The world stage has lost one of its iconic legends of the silver screen. Egyptian Actor Omar Sharif, best known for his award-winning roles in the films 'Doctor Zhivago' and 'Lawrence of Arabia' died on Friday.
The man who would become an international star through his silver screen appearances was born on April 10, 1932 as Michel Shalhoub. Born to a wealthy Roman Catholic family in Alexandria, Egypt, Sharif found acting while studying at Cairo University.
After working at his father’s timber business for several years, Sharif went to London to study at the Royal Academy of Dramatic Arts before getting his big break in an Egyptian movie, "The Blazing Sun," in 1954 starring opposite the Middle East's biggest starlet, Faten Hamama.
The on-screen romance became real and Sharif eventually converted to Islam and married Ms. Hamama in 1955, taking his new name along with his new religion. They had one son, Tarek, who played Yuri in "Doctor Zhivago" at age 8, but the couple separated in 1966 and divorced in 1974.
Sharif first became a global celebrity in 1962 after his portrayal of Sherif Ali in the 1962 film "Lawrence of Arabia" starring Peter O'Toole. His introductory scene became an iconic symbol of the film, a black-clad Sharif galloping across the blistering desert on his camel before shooting O’Toole’s guide. The film garnered him his first Golden Globe Award and an Oscar nomination for best supporting actor.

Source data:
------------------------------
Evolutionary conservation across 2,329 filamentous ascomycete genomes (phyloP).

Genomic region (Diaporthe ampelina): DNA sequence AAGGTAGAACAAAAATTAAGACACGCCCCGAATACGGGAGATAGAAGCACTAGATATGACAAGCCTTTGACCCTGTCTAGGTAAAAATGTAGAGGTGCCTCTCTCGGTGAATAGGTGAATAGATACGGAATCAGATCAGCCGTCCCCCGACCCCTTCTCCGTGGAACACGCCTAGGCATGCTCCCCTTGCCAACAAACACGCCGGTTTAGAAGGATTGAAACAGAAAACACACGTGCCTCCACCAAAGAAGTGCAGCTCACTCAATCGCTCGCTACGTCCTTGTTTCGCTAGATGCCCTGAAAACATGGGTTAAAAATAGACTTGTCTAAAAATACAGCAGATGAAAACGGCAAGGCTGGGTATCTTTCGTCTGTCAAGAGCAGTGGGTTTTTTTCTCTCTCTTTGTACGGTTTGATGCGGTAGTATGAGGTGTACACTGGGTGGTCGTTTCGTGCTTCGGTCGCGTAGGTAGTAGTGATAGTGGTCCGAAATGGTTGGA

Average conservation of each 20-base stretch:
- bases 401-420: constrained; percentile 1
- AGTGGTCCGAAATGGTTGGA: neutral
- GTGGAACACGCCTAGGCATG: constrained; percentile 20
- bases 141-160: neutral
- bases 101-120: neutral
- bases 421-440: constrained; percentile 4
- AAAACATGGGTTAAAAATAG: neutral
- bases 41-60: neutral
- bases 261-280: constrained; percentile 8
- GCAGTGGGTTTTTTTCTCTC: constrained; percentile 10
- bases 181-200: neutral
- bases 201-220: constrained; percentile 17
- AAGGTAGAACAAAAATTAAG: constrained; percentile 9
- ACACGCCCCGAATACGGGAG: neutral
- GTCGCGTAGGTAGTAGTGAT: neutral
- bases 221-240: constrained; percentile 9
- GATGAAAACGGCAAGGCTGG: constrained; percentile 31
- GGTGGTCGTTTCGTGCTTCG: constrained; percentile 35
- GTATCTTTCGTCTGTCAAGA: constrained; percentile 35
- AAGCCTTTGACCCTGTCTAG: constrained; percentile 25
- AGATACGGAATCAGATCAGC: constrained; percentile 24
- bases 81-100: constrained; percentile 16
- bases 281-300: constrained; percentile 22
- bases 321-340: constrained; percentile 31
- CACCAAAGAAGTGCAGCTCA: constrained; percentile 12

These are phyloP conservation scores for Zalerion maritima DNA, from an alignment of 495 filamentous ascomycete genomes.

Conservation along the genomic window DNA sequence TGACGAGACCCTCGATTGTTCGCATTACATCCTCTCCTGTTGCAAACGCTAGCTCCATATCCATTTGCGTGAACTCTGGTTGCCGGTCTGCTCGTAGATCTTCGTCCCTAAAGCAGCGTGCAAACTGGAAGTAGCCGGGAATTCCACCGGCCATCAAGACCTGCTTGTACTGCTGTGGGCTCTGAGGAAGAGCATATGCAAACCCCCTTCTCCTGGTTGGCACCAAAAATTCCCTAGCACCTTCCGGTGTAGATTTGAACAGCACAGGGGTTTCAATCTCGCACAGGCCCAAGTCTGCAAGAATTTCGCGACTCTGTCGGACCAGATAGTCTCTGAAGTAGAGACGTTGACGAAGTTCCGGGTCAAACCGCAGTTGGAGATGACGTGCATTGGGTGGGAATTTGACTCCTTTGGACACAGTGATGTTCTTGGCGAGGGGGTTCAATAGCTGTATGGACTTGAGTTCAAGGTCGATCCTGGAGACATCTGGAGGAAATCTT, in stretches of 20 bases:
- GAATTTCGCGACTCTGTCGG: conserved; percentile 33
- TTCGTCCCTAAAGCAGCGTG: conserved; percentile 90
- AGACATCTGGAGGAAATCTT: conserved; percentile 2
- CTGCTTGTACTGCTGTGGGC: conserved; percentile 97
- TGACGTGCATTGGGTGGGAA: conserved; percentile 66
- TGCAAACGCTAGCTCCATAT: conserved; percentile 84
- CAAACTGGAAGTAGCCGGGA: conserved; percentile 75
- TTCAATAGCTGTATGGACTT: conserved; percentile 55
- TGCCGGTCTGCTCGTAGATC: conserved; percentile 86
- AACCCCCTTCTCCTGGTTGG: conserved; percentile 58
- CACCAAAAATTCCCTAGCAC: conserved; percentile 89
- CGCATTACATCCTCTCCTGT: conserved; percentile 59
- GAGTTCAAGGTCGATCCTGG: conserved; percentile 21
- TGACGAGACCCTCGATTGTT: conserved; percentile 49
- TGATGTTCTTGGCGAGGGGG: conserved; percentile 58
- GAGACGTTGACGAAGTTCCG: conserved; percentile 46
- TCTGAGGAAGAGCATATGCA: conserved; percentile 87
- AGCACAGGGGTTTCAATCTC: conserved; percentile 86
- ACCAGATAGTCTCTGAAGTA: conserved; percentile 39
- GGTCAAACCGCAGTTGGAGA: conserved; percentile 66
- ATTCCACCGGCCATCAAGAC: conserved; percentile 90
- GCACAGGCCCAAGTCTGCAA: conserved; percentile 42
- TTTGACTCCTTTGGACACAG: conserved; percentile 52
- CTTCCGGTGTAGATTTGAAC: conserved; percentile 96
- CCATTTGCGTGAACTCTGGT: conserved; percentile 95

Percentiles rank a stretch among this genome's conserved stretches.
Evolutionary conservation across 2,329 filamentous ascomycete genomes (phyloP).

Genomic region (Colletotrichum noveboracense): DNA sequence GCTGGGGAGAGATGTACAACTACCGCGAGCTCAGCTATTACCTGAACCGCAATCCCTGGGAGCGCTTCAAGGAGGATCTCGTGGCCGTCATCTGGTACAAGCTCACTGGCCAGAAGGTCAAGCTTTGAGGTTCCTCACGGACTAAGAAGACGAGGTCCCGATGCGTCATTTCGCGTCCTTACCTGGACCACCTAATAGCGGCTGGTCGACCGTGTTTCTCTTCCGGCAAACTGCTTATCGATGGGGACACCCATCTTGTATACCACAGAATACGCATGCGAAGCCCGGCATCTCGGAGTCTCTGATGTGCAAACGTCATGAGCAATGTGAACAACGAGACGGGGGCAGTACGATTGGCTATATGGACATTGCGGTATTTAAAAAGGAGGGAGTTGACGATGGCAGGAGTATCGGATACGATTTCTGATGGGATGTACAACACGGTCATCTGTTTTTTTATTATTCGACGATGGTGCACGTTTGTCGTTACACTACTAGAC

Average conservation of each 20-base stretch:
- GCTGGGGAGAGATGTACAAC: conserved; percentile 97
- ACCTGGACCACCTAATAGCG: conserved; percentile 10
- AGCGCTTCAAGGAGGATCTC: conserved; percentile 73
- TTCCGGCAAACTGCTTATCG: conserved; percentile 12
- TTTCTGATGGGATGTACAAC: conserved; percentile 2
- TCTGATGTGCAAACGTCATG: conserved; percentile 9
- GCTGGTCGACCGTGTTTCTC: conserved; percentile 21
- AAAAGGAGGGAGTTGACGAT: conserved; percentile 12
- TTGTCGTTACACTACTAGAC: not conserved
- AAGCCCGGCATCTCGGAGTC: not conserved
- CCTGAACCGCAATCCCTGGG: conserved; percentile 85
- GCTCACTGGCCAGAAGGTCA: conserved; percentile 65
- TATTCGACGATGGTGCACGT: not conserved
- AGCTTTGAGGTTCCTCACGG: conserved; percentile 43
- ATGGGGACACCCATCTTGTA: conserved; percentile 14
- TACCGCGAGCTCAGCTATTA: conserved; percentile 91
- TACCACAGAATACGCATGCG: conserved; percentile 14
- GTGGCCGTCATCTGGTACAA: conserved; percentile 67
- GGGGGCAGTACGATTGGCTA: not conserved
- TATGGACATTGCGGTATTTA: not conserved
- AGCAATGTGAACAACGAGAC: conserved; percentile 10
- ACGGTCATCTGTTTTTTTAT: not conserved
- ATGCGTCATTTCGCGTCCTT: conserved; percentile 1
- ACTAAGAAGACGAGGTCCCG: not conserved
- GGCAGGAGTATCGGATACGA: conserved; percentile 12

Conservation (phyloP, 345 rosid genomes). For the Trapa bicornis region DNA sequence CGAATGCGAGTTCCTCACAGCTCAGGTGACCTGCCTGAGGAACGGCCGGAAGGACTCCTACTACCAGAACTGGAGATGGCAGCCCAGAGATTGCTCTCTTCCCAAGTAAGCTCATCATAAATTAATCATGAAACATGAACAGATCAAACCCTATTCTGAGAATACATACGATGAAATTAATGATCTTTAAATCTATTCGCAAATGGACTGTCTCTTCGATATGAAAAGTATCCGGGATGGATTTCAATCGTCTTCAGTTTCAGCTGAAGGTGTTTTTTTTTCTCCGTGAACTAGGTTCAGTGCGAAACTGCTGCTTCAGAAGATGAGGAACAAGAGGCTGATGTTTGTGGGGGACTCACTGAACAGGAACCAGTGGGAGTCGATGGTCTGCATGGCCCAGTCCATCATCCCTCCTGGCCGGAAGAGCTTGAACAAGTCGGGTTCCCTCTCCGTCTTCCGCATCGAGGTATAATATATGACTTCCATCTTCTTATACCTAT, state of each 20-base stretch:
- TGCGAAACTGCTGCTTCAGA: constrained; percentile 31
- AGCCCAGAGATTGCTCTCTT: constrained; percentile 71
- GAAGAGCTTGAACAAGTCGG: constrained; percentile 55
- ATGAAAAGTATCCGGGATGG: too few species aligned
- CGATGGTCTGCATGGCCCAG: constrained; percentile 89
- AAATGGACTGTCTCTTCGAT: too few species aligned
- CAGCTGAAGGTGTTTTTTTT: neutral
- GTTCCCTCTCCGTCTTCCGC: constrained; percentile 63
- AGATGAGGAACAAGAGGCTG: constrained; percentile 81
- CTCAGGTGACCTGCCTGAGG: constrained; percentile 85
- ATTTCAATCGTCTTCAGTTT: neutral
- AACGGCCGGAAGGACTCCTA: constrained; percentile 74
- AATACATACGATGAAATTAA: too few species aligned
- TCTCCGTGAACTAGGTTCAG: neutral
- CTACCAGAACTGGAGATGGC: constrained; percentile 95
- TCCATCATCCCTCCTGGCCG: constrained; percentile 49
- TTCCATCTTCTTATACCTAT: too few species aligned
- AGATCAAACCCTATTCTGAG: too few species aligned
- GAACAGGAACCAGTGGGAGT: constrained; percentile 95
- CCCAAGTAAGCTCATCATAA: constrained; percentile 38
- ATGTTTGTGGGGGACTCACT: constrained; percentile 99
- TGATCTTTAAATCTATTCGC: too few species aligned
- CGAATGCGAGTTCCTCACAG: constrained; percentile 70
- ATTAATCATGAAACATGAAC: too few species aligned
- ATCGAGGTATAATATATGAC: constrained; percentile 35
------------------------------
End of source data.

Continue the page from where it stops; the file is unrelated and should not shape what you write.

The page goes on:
His next iconic role was as the titular “Doctor Zhivago,” in the epic romantic drama adapted from Boris Pasternak’s novel of the same name. The film was a hit and Sharif won his second Golden Globe Award for the performance.
Never one to be tied down or typecast, Sharif played a variety of roles across his career including a Nazi officer, a Jewish gambler, an Austrian price, and Latin revolutionary Che Guevara.
"I've always been extremely lucky in my life," he told Al Jazeera television in 2007, while reflecting on how he "might have been happier" staying in Egypt where he had a contented family life and already was a star.
"Even for 'Lawrence of Arabia' I didn't ask to be an international actor," he said. "When going to America and becoming famous, it gave me glory but it gave me loneliness also and a lot of missing my own land and my own people and my own family."
Later in his life, Sharif turned to other interests like playing bridge and attending thoroughbred horse races. His last major critically adored role was as an elderly Muslim shopkeeper in the 2003 French film "Monsieur Ibrahim," for which he won a César Award for Best Actor.
After the announcement of Sharif’s death, his grandson, actor and activist Omar Sharif Jr. posted a photo of himself with his grandfather headlined with simple message in Arabic: I love you.